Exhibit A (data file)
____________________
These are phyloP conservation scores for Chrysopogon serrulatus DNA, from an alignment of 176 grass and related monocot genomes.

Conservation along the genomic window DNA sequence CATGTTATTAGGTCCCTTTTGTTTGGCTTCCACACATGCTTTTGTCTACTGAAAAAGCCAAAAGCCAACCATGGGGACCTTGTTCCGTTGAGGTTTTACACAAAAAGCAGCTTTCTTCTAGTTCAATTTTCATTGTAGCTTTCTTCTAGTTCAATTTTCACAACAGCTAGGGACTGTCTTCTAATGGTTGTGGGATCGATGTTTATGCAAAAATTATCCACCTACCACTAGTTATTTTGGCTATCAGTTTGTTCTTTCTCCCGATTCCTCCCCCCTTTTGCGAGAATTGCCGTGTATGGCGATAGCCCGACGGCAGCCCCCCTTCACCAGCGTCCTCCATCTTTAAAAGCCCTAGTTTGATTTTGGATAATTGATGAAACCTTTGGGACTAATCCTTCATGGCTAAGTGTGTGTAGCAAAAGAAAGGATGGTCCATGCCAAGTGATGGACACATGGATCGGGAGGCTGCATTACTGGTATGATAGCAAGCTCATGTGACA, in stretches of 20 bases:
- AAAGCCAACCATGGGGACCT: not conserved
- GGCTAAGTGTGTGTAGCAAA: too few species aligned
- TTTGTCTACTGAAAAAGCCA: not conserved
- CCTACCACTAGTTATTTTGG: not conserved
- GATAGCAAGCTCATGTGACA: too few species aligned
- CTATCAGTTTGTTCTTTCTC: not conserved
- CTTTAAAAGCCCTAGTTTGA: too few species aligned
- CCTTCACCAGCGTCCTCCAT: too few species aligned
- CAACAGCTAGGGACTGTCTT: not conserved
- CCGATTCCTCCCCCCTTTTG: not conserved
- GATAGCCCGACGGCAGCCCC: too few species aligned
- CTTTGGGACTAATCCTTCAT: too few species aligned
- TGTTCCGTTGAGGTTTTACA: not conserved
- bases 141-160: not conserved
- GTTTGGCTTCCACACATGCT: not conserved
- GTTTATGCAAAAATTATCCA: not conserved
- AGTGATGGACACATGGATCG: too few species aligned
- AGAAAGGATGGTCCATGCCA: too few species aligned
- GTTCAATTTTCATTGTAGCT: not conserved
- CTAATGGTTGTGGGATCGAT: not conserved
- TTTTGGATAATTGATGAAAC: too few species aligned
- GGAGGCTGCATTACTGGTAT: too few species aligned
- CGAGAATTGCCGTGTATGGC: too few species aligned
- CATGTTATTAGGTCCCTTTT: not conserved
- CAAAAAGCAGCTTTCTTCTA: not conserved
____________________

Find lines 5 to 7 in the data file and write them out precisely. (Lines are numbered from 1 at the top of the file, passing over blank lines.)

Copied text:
- TTTGTCTACTGAAAAAGCCA: not conserved
- CCTACCACTAGTTATTTTGG: not conserved
- GATAGCAAGCTCATGTGACA: too few species aligned